In the afternoon, was the most exciting part, wherein we experienced their culturally preserved community dancing, and they even invited us (guests) to dance with them. It was an awesome, fun-filled afternoon. We are very much pleased with their native music and dance, decorated with smiles on their faces and enhanced with the laughter of the children as they enjoy watching the performers.

Kalinga girls while performing their cultural dance

We really had a complete Kalinga culture experience. Their hospitality, music, dance, and tribal attire– they showed it all to us and reminded us that the Philippines is indeed a rich country. There are still lots to discover, only if we are willing to take difficult challenges such as hiking in deep mud for three and a half hours.

See Facebook Album

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Reported by
MS REGINA MONDEZ, Development Communication Specialist, PeaceBuilders Community

On November 8, 2010, PeaceBuilders Community Inc (PBCI) Field Operations Team traveled to Cotabato City to explore the possibility of organizing a Peace and Reconciliation (PAR) Community in this area. The team met with 15 participants from various Churches and Christian organizations to discuss and reflect on PAR ministries.

The meeting began with a presentation of PBCI’s vision to establish at least one PAR Community in each of the 81 provinces in the Philippines.  Rev. L. Daniel Pantoja, Founding President of PBCI, shared the sad realities we are currently facing: “Unjust Globalism—poor countries are oppressed and suppressed by powerful nations and multinational corporations.  Conflicted Land—our government is wasting huge amounts from our scarce resources due to armed conflicts against our own people.  Violence of Injustice—our people are enslaved in poverty while warlords run many of our local governments.”

But he also emphasized the fact that God is at work in our land and we are in a crucial time when God’s waves of grace and mercy are sweeping our land towards a taste of God’s shalom: “This is a kairos-moment for the Church in the Philippines.  We, at PeaceBuilders Community, sense that the Spirit of God is prompting the Body of Christ to be a mediator among various conflicting groups in our land.  What would be your response as Christian leaders in Cotabato City?”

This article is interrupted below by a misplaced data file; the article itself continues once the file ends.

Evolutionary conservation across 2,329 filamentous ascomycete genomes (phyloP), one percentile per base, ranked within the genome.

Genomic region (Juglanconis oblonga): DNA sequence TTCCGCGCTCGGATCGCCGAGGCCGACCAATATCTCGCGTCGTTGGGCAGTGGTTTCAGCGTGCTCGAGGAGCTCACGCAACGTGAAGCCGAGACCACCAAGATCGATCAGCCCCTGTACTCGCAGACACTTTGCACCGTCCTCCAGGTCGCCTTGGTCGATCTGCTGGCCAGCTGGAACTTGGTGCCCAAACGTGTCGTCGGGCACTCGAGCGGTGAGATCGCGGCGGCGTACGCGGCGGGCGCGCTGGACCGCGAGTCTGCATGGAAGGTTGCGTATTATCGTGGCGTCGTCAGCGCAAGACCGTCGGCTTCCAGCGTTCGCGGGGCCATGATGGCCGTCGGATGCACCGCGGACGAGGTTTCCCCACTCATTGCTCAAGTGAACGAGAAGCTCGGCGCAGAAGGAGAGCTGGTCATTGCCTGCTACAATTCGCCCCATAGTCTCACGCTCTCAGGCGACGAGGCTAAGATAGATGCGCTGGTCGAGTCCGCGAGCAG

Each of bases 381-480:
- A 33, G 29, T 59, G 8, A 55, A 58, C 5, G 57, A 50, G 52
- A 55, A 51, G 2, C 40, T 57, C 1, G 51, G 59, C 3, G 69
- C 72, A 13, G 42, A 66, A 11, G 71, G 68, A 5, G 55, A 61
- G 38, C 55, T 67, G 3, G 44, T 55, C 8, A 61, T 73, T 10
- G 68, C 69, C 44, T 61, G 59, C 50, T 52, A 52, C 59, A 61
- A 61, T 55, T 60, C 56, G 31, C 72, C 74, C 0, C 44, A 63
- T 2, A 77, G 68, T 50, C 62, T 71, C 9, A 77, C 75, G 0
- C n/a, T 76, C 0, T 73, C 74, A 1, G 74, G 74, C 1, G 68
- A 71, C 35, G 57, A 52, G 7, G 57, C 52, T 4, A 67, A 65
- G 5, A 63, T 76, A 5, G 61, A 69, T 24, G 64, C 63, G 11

An open forum followed.

During the forum the pastors expressed their reactions about PAR ministry. They confirmed that PAR ministry is needed in the area both within the church and with the greater community. Generally, the participants felt that PAR is both important and time sensitive for the area. They acknowledged their need to come together to have a voice in the conflict situation in their province.

It was also mentioned that getting involved in PAR ministries will require a change of mindset among the Christian community regarding their Muslim neighbors. They are aware of the gap between these two communities due to Christian prejudice against Muslim, and the need for efforts to be made to overcome this.

During our time together, we observed that the Christian community is confused about what some Muslim groups are fighting for in terms of territory and how that would affect their lives. Therefore, more dialogue between the Muslims and the Christians  is required to build mutual understanding.

The pastors in Cotabato City and surrounding areas embraced the idea of peace building and PAR ministry during this exploratory meeting. As one participant put it, “I am so happy!  With all my heart, this is the kind of peace building that I long for. This is concrete.”

The participants have confirmed, through the chairman of Cotabato City Ministerial Fellowship, Pastor Valentin Juan, that they are interested in training and will begin PAR Seminar Series in January of 2011.